We acknowledge several limitations for this EHR-based observational cohort study. This study was limited to patients who were admitted to a hospital, either because they experienced more severe illness or because they had other possibly biasing conditions; as with many EHR-based studies, we were unable to ascertain the precise reasons for admission. Similar to other EHR-based studies, we were not able to validate if patients were hospitalized due to COVID-19 or happened to have a positive test when admitted for an unrelated medical condition. Thus, we could not completely mitigate selection bias or misclassification bias in our cohort identification. Due to the limited scope of the extracted aggregate data, we could not effectively control for patient-level potentially confounding variables such as comorbidities, medication use (both prior to and during hospitalization), and other societal and environmental factors, all of which can induce many types of biases . Data pertaining to certain countries, most notably Brazil and Germany, may have been subject to small sample bias. Furthermore, mean laboratory values at later days of hospitalization were subject to censoring (transfer, discharge, and death) and thus dropout bias, so we could not effectively compare mean laboratory values within a single wave at different timepoints. However, we believe that facilitating comparisons at identical timepoints between different waves is not subject to as much dropout bias. In an effort to provide information regarding the nature of censoring that existed in the data, we report in the proportion of patients who were alive and remained in the hospital across hospitalization days for each country by wave. Further, considering the aforementioned limitations, we took special caution to make conclusions that were mostly descriptive in nature. In the future, we hope to disaggregate EHR data to the patient level in order to adjust for many of these biases, if possible, under institutional review board approval.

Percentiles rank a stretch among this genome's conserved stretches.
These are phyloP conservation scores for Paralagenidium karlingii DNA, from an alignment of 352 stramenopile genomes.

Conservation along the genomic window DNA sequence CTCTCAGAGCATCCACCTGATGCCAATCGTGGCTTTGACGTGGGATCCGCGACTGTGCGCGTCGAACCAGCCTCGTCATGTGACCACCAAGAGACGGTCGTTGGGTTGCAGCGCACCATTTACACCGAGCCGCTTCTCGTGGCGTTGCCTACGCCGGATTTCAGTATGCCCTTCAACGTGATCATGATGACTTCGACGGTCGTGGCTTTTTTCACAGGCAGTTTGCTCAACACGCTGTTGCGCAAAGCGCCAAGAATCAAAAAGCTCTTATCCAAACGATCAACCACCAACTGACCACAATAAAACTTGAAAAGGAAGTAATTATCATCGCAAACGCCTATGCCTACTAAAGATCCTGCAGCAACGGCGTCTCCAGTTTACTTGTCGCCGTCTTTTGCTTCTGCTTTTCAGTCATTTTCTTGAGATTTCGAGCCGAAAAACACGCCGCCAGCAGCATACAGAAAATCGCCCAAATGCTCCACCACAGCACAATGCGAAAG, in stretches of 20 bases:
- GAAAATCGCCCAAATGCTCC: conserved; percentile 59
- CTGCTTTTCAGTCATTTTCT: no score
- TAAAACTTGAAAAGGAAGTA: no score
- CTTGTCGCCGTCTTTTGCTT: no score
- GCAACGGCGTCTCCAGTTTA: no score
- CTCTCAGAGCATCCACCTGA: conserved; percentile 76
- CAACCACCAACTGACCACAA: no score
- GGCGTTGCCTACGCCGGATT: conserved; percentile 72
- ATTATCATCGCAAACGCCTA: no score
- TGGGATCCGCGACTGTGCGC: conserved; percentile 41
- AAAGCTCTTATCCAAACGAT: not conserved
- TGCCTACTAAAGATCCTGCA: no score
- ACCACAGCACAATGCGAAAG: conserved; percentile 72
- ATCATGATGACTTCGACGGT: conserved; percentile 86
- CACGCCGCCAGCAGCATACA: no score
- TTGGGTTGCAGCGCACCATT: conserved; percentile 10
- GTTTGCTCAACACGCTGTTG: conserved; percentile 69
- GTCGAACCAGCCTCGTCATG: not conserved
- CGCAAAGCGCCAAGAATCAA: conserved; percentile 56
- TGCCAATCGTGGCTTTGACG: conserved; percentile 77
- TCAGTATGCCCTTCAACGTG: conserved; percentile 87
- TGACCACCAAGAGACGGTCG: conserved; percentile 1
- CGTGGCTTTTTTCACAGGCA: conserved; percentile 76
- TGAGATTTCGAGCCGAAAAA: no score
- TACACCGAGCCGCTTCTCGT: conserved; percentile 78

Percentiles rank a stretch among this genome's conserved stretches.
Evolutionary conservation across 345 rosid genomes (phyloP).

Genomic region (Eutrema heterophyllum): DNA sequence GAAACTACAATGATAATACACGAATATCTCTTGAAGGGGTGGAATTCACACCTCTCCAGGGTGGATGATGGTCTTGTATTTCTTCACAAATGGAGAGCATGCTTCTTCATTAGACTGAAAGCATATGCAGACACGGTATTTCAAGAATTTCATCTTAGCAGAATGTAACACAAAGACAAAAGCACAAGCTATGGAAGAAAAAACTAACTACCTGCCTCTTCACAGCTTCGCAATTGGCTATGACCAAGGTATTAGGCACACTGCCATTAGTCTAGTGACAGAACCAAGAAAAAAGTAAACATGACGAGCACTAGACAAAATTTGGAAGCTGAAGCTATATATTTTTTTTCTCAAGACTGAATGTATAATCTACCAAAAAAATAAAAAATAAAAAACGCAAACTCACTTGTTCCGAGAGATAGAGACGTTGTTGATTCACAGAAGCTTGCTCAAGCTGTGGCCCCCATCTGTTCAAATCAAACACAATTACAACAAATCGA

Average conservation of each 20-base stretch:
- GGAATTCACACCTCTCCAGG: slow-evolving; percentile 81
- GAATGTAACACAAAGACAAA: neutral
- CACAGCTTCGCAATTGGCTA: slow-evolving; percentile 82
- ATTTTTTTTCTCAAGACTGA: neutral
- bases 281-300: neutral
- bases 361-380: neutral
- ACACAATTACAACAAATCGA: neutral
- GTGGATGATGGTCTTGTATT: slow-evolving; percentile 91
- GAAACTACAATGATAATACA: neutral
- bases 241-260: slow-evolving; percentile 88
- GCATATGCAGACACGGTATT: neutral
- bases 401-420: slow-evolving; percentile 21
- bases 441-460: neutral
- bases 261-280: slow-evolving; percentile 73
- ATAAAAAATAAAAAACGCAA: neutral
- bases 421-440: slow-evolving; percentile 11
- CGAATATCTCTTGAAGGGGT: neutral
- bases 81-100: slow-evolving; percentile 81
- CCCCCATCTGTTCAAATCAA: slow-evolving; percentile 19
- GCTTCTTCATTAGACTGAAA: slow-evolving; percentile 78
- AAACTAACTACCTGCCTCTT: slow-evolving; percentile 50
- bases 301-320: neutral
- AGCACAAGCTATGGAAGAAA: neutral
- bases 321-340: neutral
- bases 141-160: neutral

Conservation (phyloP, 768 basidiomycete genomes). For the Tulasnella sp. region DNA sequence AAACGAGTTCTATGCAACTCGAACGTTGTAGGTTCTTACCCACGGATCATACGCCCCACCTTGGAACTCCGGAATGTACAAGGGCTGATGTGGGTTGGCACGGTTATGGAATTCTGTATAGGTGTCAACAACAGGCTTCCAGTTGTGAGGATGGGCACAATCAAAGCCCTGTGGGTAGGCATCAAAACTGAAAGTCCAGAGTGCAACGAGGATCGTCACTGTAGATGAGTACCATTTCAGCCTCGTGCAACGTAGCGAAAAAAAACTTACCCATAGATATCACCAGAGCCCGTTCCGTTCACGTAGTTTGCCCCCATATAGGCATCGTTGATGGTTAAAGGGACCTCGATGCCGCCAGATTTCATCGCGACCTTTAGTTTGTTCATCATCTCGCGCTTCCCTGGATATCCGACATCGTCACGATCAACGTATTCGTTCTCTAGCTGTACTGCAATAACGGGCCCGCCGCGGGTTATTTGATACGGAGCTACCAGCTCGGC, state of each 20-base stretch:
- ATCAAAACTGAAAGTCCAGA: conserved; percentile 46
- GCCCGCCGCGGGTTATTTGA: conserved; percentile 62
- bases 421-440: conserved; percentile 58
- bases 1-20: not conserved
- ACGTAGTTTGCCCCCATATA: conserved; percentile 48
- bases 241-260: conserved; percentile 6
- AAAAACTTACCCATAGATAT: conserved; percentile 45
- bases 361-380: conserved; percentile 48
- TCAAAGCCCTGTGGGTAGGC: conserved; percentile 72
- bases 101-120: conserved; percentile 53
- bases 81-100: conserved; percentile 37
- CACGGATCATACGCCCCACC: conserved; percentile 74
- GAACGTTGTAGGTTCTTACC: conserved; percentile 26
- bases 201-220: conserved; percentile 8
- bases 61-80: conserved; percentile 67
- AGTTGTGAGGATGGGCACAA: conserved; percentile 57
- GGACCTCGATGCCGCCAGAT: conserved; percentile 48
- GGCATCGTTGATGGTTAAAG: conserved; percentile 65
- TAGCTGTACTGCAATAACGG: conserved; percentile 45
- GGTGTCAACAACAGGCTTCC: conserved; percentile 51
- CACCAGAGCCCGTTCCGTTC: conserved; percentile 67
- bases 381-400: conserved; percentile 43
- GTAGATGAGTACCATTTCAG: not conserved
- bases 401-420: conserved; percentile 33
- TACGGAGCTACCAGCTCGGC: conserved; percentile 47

For assessing the evolving epidemiology, pathophysiology, and health care dynamics of the COVID-19 pandemic, we leveraged EHR data in a large international cohort of hospitalized patients with SARS-CoV-2 to rapidly characterize the clinical course of patients admitted to hospital during the first 2 major waves of the pandemic. We were able to characterize changes in hospitalization rates, demographic characteristics, severity risk, and mean laboratory values using data from 79,613 patients across 315 health care systems in 6 countries. Our study’s federated approach demonstrates the feasibility and power of leveraging real-world EHR data from multiple countries to support our understanding of evolving pandemics such as COVID-19.
GMW is supported by National Institutes of Health (NIH)/National Center for Advancing Translational Sciences (NCATS) UL1TR002541 and UL1TR000005, NIH/National Library of Medicine (NLM) R01LM013345, and NIH/National Human Genome Research Institute (NHGRI) 3U01HG008685-05S2. NG is supported by NIH/NLM T15LM007092. DAH is supported by NCATS UL1TR002240. RK is supported by Clinical and Translational Science Awards (CTSA) Award UL1TR001998. KK is supported by NIH/NCATS UL1TR001450. DLM is supported by NIH/NCATS UL1TR001878. SNM is supported by NIH/NCATS 5UL1TR001857-05 and NIH/NHGRI 5R01HG009174-04. GSO is supported by NIH P30ES017885 and U24CA210967. LPP is supported by CTSA Award UL1TR002366. JS is supported by NIH/NCATS UL1TR001881. SV is supported by NIH/NLM R01LM012095 and NIH/NCATS UL1TR001857. ZX is supported by National Institute of Neurological Disorders and Stroke (NINDS) R01NS098023. AMS is supported by NIH/National Heart, Lung, and Blood Institute (NHLBI) K23HL148394, L40HL148910, and NIH/NCATS UL1TR001420.